Speaking of critiques, it is vital to be receptive to criticism. After all, presentations are not about winning awards, but rather sharing your work with the scientific community to receive feedback. The goal of criticism is not to tear you down, but to improve your work through another perspective. When you are presenting, be honest about your work. If your data is only preliminary, or it contradicts the literature, be honest about that and explain what you expect to see with further experiments. And when you do receive critique, thank them for helping you see another side to your story.
Contrary to popular belief, you do not have to have much experience presenting to win an award. In fact, the first award I won for a presentation was for my first real poster presentation! I had thought that presenting and winning an award would only come after years of working and presenting on the same topic. I am here to tell you that, with the right mentorship and preparation, you do not have to be an expert in presentations in order to deliver an award winning poster presentation.
The key to winning an award is to engage your audience and show them that you know and love your subject. One means by which judges assess knowledge is asking questions. There's quite a bit of luck involved with regards to the questions you are asked; during every presentation where I have won an award, I have been able to answer most if not all of the questions my judges asked me. If you ever get a question where you are unsure, redirect the question to focus on how you would test such a question experimentally. Saying "I don't know" or making things up is the best way to take yourself out of the running for an award.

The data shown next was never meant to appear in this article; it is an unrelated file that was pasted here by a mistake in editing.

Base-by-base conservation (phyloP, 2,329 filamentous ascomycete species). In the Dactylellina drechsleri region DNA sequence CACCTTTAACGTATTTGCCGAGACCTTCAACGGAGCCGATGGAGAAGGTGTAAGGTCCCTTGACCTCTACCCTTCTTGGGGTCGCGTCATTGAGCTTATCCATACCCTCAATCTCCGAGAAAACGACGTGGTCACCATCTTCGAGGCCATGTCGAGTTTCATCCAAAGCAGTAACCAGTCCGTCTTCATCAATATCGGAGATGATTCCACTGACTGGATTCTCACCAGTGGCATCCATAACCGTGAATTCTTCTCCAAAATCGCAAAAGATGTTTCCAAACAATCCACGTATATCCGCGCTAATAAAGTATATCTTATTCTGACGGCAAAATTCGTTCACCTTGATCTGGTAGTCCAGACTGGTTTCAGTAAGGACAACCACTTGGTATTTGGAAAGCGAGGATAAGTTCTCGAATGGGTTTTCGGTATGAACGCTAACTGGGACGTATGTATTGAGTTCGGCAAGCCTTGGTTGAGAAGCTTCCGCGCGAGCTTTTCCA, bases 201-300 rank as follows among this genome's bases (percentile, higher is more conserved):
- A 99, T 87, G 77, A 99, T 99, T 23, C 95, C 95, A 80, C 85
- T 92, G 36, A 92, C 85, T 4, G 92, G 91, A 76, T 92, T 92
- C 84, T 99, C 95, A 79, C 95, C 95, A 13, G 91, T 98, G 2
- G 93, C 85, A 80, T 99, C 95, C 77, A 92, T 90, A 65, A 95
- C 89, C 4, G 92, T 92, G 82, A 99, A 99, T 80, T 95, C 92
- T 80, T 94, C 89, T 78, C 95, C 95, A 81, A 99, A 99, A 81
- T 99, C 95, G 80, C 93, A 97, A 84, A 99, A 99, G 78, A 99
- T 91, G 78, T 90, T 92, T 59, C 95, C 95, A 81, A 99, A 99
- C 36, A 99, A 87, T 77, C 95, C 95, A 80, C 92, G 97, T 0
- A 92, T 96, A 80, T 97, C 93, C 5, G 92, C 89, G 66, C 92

Another means of testing your knowledge is simple observation. Judges are looking to see whether you prepared for your presentation. Nervous tics undermine an otherwise well-constructed presentation. Rushing through a presentation shows anxiety, and "uhms" relay uncertainty to the presenter. To date, the most helpful technique I have used is recording myself on camera the hour before my presentation. Record your entire presentation, watch the video, and give the presentation again. After several recordings, my nervous tics always disappeared completely.
If you show the judges that you know your project, are enthusiastic about it, and that it has broader impacts, you may be in the running for an award. However, even if you do not win, presenting itself is a great way to get your name out into the community
Well, you were probably going to invite your friends anyway, but having friends come support while a judge is around can really help decrease nerves, and make the overall process way more fun.
Additionally, if you are at a conference and have an opportunity to network, I highly recommend inviting old PIs, new contacts, and graduate/medical school recruiters to your poster. Though they will not always make it, you never know what will come out of it if they do: a glowing recommendation letter, inside information about programs, future research opportunities, and even a positive word for your post-baccalaureate applications.
Good luck, and more importantly, have fun! Presenting is an immense opportunity for growth. I hope you gain skills through presenting that will be helpful in your scientific journey.
If for any reason these resources go offline, I have them saved. Please email me if you would like a copy.